Tsinghua Logic

Truth in Mohist Dialectics


Time: 10:00 — 12:00 am, August 3, 2012
Location: Xinzhai meeting room 353, Tsinghua University
Speaker: Chris Fraser (University of Hong Kong)

Abstract: The Mozi famously proposes three “standards” (biao 表) or “models” (fa 法) as criteria for evaluating
teachings, claims, or policies. A longstanding controversy in the interpretation of Mohist thought concerns exactly
what the three standards are criteria of. Are they intended to evaluate whether a teaching is true, morally right,
pragmatically useful, or something else? A seemingly natural interpretation, motivated partly by Western
philosophical assumptions, is that the models are criteria for judging the truth of an assertion or theory. Watson,
for instance, interprets them as three tests of the “validity” of a “theory.” Schwartz and Wong both take them to
be three tests for “verifying a proposition.” Graham calls them three tests of “assertion” and contends that they
concern issues that are “purely factual.” In a more recent discussion, Van Norden suggests that they are
“indicators of truth.” Against these interpretations, Hansen has contended that the best explanation of the first
and third models is that the Mohists are concerned not with truth, but with “appropriate word or language
usage” or pragmatic “assertibility.” He suggests that the Mohists are not treating the semantic issue of how to
determine whether a sentence is true, but the pragmatic one of how to determine whether the use of words is
The general approach of evaluating statements, actions, and policies by distinguishing whether they are
relevantly similar to a standard figures prominently both in the core books of the Mozi (books 8–37) and in the
Mohist dialectical texts—the six books that form the so-called “later Mohist” texts or Mohist “Dialectics.” Both
use the same terminology for such criteria, referring to them as fa (model, standard). Unlike the core books,
however, passages in the dialectical texts explicitly treat semantic issues, such as the grounds by which to
distinguish whether things fall under the same general term and the status of utterances disputants might make
in a debate over which of two terms fits an object. If the three standards are not criteria of truth, are these later
Mohist texts also evaluating utterances in terms of some pragmatic status, rather than truth? Does a concept akin
to truth have any role in Mohist dialectics, whether in the core books or the dialectical texts? Hansen argues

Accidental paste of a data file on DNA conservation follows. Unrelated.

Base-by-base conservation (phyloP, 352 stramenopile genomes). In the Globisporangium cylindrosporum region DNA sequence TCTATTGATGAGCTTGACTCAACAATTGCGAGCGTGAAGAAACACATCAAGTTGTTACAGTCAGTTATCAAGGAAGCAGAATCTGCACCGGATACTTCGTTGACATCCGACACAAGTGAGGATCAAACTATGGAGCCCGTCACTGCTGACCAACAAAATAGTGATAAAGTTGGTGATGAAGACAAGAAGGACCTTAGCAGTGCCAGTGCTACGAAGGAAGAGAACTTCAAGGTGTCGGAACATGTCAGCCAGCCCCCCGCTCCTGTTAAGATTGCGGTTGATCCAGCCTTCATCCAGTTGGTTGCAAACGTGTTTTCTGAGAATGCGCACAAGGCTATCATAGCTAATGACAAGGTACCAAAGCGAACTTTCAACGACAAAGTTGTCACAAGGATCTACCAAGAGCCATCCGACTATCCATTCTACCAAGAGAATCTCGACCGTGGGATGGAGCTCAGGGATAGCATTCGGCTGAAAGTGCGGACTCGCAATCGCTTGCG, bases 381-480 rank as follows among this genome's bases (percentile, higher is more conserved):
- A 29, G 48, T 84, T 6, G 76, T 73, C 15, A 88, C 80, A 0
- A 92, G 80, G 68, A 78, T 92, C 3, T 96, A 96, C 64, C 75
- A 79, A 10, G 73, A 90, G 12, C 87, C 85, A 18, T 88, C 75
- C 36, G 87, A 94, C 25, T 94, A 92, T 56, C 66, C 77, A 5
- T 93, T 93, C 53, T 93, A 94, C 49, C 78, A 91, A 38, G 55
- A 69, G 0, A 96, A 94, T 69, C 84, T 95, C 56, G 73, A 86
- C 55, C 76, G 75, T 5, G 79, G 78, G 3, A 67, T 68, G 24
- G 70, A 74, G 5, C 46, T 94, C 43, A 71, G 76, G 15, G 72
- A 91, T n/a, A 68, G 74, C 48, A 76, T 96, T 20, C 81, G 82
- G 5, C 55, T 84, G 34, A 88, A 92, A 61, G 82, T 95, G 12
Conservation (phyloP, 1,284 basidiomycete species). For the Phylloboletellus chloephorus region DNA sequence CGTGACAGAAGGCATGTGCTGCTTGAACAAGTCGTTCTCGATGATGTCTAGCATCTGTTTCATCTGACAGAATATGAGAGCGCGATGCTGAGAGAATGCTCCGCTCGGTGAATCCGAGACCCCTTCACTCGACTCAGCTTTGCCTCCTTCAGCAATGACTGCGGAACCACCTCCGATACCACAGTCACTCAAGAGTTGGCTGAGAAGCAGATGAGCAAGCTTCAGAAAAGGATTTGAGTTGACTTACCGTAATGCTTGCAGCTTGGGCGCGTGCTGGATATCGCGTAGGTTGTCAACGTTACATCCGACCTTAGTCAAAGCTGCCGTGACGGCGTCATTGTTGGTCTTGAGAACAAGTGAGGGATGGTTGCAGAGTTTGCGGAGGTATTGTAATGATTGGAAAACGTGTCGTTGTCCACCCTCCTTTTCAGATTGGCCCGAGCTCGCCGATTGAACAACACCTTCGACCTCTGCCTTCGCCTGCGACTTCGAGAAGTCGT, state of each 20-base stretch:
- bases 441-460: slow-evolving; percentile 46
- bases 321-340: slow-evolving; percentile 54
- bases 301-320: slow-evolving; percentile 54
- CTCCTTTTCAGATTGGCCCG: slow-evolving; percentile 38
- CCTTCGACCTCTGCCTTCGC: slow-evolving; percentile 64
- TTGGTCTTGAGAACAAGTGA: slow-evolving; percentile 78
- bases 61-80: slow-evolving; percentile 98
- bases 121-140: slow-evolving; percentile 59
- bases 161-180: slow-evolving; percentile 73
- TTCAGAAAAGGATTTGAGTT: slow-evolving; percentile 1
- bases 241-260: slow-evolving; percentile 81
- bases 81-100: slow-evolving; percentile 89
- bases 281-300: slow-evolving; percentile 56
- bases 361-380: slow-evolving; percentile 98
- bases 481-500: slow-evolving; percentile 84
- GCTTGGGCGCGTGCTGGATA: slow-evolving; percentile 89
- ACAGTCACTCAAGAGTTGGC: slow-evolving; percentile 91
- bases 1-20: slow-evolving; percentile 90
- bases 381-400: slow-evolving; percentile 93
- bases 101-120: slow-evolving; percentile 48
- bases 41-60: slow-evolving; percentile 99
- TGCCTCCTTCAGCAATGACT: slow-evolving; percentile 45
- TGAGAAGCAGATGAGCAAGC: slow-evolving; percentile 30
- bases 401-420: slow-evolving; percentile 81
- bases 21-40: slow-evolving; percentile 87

boldly that “Chinese philosophy has no concept of truth” and that later Mohist thought instead applies purely
pragmatic, not semantic, terms of evaluation. Utterances are evaluated as to whether they are “admissible” or
“assertible” by practical standards, not by whether they are correct in a specifically semantic sense. He offers
three main arguments for this interpretation. The first is that early Chinese theories of language had a pragmatic,
not semantic, orientation, and thus there was no role for a concept of truth. The second is that early Chinese
thinkers did not theorize about the status of sentences, the units of language that admit of evaluation as true or
false. The third is that Mohist dialecticians evaluated the status of utterances not in terms of a concept
corresponding to truth, but in terms of whether they were ke 可 (“permissible”), a concept with a pragmatic
This essay will review the case for the claims that the Mohists’ three standards are something other than
standards of truth and that even later Mohist dialectics employs no term of semantic evaluation corresponding to
“true.” I will argue that Hansen is correct that the three standards are not criteria of truth, specifically, but of a
more general notion of the correct dao 道 (way). However, they do not preclude a concern with truth, and their
scope probably covers questions of truth. Later Mohist dialectics likewise does not focus specifically on truth or
employ a concept that aligns exactly with “true.” Nevertheless, I will argue, the texts do employ terms that play
the same expressive role as “…is true.” Thus, contra Hansen’s thesis, these texts can justifiably be said to have a
concept of semantic truth.

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